Under these circumstances, it is, to say the least, quite naive to imagine that individuals coming from the outside, or a few dozen, or even a few hundred people from New York, can seriously challenge the Hague reaction on its home ground and overthrow it. On the contrary, the sad fiasco of the comic-opera congressional heroes from Washington is proof that we are dealing here with something far more serious than the incidental and irrational actions of a local Fï¿½hrer. The failure to line up at least the local CIO organisations for serious resistance, for the protection of speakers and of meetings, reduces any outside intervention in the situation to the status of a more or less meaningless sally, doomed to defeat in advance.
On the basis of the experiences of the past week, it can be said with certainty that all such adventuristic publicity stunts have only succeeded in playing into Hague’s hands and strengthening his appeal to local prejudices against the “invasion” of outsiders. Speakers, and even groups from the outside can play an auxiliary and stimulating role in a serious struggle; provided only, however, that their intervention is based upon solid support of a section of the workers in Jersey City and that the brunt and burden of the fight is borne by organised workers and their defence squads. A serious challenge to Hagueism can only begin with a movement inside the ranks of the Jersey City trade unions for stern resistance to Hague and his hoodlums, official and unofficial. That is the lesson of Italy, Germany and Austria. Fascism fears no “scandal” and is not to be bluffed. It has to be beaten down.
It is not sufficient to denounce Hague as a violator of the Constitution and its Bill of Rights. These documents are sacred only for the dupes of capitalist propaganda, not for the real masters themselves. The workers in reality have only such rights as they are ready and able to defend with their own strength. Everything else under the subject of democratic rights is a lie. Hague, the authentic American fascist, answers all palaver with brutal force. For their part, the magnates of industry and finance, alarmed by labour’s aggressiveness of the past few years, cannot fail to notice with satisfaction that all the arguments in court and all the pious sermons and editorials about the Constitution carry little weight against the fists and clubs of Hague’s hoodlums. Force is the argument of the advance guard of Amercian fascism. Woe to the workers of America if they do not learn in time to talk the same language!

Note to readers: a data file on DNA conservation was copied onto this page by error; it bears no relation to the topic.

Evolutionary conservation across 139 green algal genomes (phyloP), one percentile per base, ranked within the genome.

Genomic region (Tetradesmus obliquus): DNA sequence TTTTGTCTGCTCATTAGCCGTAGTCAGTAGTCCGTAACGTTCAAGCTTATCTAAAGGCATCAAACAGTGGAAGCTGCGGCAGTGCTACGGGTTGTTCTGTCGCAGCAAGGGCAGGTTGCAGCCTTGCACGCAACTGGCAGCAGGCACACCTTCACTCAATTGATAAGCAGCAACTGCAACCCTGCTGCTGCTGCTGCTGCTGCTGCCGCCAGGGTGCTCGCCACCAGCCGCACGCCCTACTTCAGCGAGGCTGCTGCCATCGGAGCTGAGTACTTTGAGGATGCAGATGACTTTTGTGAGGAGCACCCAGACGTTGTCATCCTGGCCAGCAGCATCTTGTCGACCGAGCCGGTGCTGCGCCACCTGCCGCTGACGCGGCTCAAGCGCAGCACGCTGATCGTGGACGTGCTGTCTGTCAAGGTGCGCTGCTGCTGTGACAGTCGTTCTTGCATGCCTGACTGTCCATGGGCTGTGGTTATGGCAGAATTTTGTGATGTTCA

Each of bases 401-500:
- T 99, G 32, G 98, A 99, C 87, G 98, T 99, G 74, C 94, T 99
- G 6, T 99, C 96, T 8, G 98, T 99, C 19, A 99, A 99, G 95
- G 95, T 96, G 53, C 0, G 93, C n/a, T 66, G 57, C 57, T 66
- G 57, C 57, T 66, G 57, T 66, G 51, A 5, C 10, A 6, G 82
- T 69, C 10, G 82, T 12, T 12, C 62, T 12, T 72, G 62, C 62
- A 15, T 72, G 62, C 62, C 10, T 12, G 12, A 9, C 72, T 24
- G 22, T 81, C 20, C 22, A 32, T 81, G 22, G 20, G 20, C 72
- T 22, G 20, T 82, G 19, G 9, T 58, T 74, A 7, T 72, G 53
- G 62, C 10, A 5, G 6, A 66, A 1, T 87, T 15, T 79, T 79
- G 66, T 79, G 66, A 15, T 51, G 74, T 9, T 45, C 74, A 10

The fight against Hagueism has an extraordinary national significance insofar as it poses in all seriousness the problem of combating the beginnings of American fascism. It imposes on revolutionary militants, in the first place, the general task of widespread agitation for the formation of the workers’ defence guards as the only way to combat fascism. Along with this must go thoroughgoing exposure of all illusions that people’s front combinations, liberalistic wailings, and court struggles can seriously interfere with the advance of American fascism. It is necessary to explain to the workers, on the basis of European experience, that if they do not fight fascism by their own organised defence guards, fascism will crush the labour movement.
In Jersey City, and in New Jersey generally, the main task of those who understand the problem and want to meet it realistically is to carry on an intensive agitation along this line, and to introduce resolutions to this effect in all labour organisations both AF of L and CIO, to which they have access. Revolutionary workers who are the only possible leaders of a fight to the finish against fascism will naturally take part, in the most energetic and courageous manner, in actual demonstrations against Hague.
But it would be adventuristic folly for them to substitute the numerically weak forces of the vanguard for the genuine mass struggle of the workers’ organisations. It is worse than folly for the workers’ organisations to “delegate” their fight for labour rights, which is their fight for existence, to lawyers, grandstanding congressmen, “civil liberties experts” and the rest of the publicity seeking, windbag fraternity. This is labour’s own fight. Only the workers, organised and steeled for physical combat, can stand up against fascist reaction and defeat it in New Jersey and on a national scale.
Bourgeois democracy, already obsolete in most of Europe, is also approaching its twilight in America with the decline and decay of American capitalism. The fate of America, like that of the rest of the world, will be decided in the oncoming struggle between fascism and the workers’ revolution. The Jersey City events signalise the opening skirmishes of this grandiose struggle.
Last updated on 11 September 2015